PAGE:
Their adjustable safety razors use different base plates in order to change aggressiveness. Each side of the base plate represents a different setting and you are supplied with 3 plates, giving you 6 settings overall.
The use of base plates to adjust the safety razor settings has a few pros and cons. For one thing it is frustrating to have to change the whole head between settings, so most people will find their ideal setting and rarely use the other two blades.
Taking the head apart is always risky, especially with soapy hands mid-shave. Any time you take the blade out requires concentration with any safety razor, so having to work out different plate settings with the other hand seems daunting. Plus you can lose base plates, especially when travelling.
However, the use of base plates does mean that there are no moving parts in this adjustable safety razor besides the screw common to all safety razors. That leaves far less to go wrong as even with these premium brands there is always going to a small defect rate which, although frequently sorted with an apology from customer service, is needless hassle.
Longer term the chances of failure with a Rockwell adjustable is the same as a non-adjustable: minimal. And on top of all that Rockwell have their amazing lifetime warranty.
If you’re not convinced by the alloy Rockwell 6C try the stainless steel Rockwell 6S (review).
After a long crowdfund and development, Rockwell have also brought out the Rockwell Model T. It’s perhaps their biggest innovation to date.
The Model T very much resembles the classic adjustable safety razors of the 1960s like the Gillette Fatboy and Slim.
It achieves that through a dial integrated into the knurled handle below the head. That ensures a shaving implement that is beautiful as well as easy to use.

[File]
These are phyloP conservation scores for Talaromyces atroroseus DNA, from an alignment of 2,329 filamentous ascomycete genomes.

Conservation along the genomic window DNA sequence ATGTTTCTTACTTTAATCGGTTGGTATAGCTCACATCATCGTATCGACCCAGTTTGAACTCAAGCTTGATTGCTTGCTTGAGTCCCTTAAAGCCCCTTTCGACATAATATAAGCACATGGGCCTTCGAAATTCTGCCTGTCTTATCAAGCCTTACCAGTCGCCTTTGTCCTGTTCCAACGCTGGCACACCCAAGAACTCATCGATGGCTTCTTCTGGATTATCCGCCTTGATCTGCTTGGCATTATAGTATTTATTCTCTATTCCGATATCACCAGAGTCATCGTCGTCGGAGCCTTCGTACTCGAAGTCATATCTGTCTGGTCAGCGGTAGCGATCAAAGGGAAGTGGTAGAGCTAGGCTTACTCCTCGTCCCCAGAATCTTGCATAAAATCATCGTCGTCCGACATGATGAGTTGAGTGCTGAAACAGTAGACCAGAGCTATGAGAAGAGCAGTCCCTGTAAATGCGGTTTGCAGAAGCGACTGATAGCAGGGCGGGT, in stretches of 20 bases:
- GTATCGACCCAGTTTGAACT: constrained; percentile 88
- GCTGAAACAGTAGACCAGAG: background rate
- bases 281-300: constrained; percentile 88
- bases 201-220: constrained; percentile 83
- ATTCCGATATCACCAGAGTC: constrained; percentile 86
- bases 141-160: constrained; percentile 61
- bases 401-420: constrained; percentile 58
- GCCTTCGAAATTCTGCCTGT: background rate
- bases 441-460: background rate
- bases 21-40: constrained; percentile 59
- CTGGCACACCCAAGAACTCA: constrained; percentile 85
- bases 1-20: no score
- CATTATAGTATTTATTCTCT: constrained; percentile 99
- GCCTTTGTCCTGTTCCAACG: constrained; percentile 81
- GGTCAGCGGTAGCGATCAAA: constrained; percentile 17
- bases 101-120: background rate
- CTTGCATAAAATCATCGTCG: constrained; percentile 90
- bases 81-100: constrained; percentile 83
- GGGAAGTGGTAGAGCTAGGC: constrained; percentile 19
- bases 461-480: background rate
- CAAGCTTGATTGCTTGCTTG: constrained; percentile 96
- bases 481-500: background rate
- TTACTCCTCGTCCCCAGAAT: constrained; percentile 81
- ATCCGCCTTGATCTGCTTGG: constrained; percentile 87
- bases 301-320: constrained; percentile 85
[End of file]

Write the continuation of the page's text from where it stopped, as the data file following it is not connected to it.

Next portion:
The head itself is a butterfly or twist-to-open style that opens up for blade replacement.
As a new release with a large Kickstarter following the Model T tends to sell out very quickly so grab it if you can.
Vikings Blade Adjustable Safety Razors
Vikings Blade encounters a lot of criticism for manufacturing its razors in Asia. They insist that not long after they enlisted the help of Chinese razor manufacturer Bailie with manufacturing their Chieftain butterfly razor the factory started producing almost identical designs that white-labellers slapped their logos on and sold as a direct rival to the Chieftain. Vikings Blade insist that their own manufacturing is closely monitored to high standards and their handling of this negative PR is testament to their concern and quality control.
The Meiji Edition of the Vikings Blade Emperor razor is aptly named after Emperor Meiji who ruled Japan from 1867 until 1912 and brought Japan out of its feudal past and into the modern industrial age.
It clearly feels like razor built to last a lifetime. It is precise yet rugged. The calibration of the adjustment knob is exact and moves with a firm smoothness. It is a shorter handled razor than the original Vikings Blade Emperor razor and yet weighs a mighty 134 grams/4.72 ounces.
The Emperor also features a rare feature of bending the safety razor blade to achieve a sharper cutting angle.
The overall length is 95 mm (3.71 inches) making it about the same length as a vintage Gillette Super Speed razor, often hailed as the ideal length. Plus the grip is fantastic with a finer texture applied on top of the bigger grooves in the handle.
The Crusader is much longer and sleeker than the Emperor but remains beautifully balanced and impeccably built. At 109 grams it is almost a third lighter and longer at 117mm. However it shares the same smooth adjustment settings. Keep in mind that as it is rose gold plated this is designed to weather and fade with age.
One major perk is two comb settings so one side is more aggressive than the other – a bit like the Rockwell 6C. That means you have a huge variety of settings given the two sides and the dial on the handle so you can quickly learn your favourites for areas like a sensitive neck or a stubborn chin. And that’s before you play around with different safety razor blades.
A Modern Fad?
However, adjustable safety razors have been around a long time. The Gillette 195 Adjustable Safety Razor “Fatboy” was made for three and a half years between 1958 and 1962 and also featured a butterfly safety razor head. The original retail list price was $1.95 and this is where the 195 comes from in its official name.
Other classic razor brands like Merkur and Parker have led pioneering designs in adjustable razors from Solingen and Sheffield respectively – both global epicentres of high quality blade production. Then there are newcomers like Rockwell razors that bring a fresh take on this niche of safety razors.